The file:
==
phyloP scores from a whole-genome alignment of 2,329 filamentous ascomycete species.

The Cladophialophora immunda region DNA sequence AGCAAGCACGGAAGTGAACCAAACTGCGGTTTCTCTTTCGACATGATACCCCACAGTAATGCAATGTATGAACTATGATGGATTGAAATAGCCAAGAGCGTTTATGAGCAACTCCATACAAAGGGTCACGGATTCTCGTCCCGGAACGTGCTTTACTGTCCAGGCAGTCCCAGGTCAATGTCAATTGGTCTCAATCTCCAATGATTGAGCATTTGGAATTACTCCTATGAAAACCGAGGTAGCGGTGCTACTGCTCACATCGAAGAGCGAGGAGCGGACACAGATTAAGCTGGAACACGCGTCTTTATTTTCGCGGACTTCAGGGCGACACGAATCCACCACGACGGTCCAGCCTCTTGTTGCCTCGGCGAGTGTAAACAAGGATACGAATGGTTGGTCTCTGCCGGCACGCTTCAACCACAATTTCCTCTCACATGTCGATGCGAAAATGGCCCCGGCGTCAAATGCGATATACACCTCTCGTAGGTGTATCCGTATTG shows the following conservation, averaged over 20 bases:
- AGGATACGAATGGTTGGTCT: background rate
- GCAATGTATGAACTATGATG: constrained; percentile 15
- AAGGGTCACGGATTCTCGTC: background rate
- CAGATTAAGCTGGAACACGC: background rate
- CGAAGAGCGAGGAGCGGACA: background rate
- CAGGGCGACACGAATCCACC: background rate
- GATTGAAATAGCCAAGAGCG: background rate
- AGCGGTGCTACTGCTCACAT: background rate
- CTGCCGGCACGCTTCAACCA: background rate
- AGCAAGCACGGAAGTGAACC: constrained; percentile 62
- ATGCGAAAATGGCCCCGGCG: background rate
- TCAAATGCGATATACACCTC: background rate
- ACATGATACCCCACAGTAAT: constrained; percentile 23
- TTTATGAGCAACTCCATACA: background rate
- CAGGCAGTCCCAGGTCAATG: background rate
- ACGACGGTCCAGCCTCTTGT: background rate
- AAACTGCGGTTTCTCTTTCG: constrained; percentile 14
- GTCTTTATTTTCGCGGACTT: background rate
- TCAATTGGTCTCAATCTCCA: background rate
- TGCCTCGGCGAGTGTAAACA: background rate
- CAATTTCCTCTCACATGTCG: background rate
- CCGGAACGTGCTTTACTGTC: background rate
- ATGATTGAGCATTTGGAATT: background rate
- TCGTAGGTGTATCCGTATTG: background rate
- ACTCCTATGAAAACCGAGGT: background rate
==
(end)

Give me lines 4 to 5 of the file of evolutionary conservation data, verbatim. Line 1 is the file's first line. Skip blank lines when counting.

- GCAATGTATGAACTATGATG: constrained; percentile 15
- AAGGGTCACGGATTCTCGTC: background rate